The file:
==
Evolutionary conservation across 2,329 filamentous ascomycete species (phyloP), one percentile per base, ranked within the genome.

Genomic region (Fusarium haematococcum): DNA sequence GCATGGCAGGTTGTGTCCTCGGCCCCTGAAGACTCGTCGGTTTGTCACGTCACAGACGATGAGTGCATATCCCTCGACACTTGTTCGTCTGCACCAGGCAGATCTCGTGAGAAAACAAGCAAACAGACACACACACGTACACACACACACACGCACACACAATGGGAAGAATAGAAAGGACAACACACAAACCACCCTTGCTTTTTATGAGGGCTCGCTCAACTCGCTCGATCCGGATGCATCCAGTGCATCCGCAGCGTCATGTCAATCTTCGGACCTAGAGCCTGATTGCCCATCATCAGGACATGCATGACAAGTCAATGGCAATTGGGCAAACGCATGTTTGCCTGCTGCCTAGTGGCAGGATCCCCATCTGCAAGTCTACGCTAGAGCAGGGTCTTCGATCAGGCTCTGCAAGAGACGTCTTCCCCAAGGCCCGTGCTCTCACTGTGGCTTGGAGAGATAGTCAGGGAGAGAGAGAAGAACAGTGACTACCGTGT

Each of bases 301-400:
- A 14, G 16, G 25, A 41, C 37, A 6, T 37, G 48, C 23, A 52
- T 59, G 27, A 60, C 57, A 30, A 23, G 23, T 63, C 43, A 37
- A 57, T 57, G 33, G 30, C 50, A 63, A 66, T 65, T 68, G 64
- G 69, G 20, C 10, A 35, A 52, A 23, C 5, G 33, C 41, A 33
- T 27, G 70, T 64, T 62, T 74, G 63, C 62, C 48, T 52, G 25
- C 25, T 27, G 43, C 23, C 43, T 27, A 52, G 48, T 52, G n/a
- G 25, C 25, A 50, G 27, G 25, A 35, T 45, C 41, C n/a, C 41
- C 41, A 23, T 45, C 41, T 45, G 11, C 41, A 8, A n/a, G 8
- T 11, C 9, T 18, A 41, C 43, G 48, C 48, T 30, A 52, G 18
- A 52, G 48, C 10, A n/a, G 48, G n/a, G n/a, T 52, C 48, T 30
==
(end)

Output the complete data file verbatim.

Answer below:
Evolutionary conservation across 2,329 filamentous ascomycete species (phyloP), one percentile per base, ranked within the genome.

Genomic region (Fusarium haematococcum): DNA sequence GCATGGCAGGTTGTGTCCTCGGCCCCTGAAGACTCGTCGGTTTGTCACGTCACAGACGATGAGTGCATATCCCTCGACACTTGTTCGTCTGCACCAGGCAGATCTCGTGAGAAAACAAGCAAACAGACACACACACGTACACACACACACACGCACACACAATGGGAAGAATAGAAAGGACAACACACAAACCACCCTTGCTTTTTATGAGGGCTCGCTCAACTCGCTCGATCCGGATGCATCCAGTGCATCCGCAGCGTCATGTCAATCTTCGGACCTAGAGCCTGATTGCCCATCATCAGGACATGCATGACAAGTCAATGGCAATTGGGCAAACGCATGTTTGCCTGCTGCCTAGTGGCAGGATCCCCATCTGCAAGTCTACGCTAGAGCAGGGTCTTCGATCAGGCTCTGCAAGAGACGTCTTCCCCAAGGCCCGTGCTCTCACTGTGGCTTGGAGAGATAGTCAGGGAGAGAGAGAAGAACAGTGACTACCGTGT

Each of bases 301-400:
- A 14, G 16, G 25, A 41, C 37, A 6, T 37, G 48, C 23, A 52
- T 59, G 27, A 60, C 57, A 30, A 23, G 23, T 63, C 43, A 37
- A 57, T 57, G 33, G 30, C 50, A 63, A 66, T 65, T 68, G 64
- G 69, G 20, C 10, A 35, A 52, A 23, C 5, G 33, C 41, A 33
- T 27, G 70, T 64, T 62, T 74, G 63, C 62, C 48, T 52, G 25
- C 25, T 27, G 43, C 23, C 43, T 27, A 52, G 48, T 52, G n/a
- G 25, C 25, A 50, G 27, G 25, A 35, T 45, C 41, C n/a, C 41
- C 41, A 23, T 45, C 41, T 45, G 11, C 41, A 8, A n/a, G 8
- T 11, C 9, T 18, A 41, C 43, G 48, C 48, T 30, A 52, G 18
- A 52, G 48, C 10, A n/a, G 48, G n/a, G n/a, T 52, C 48, T 30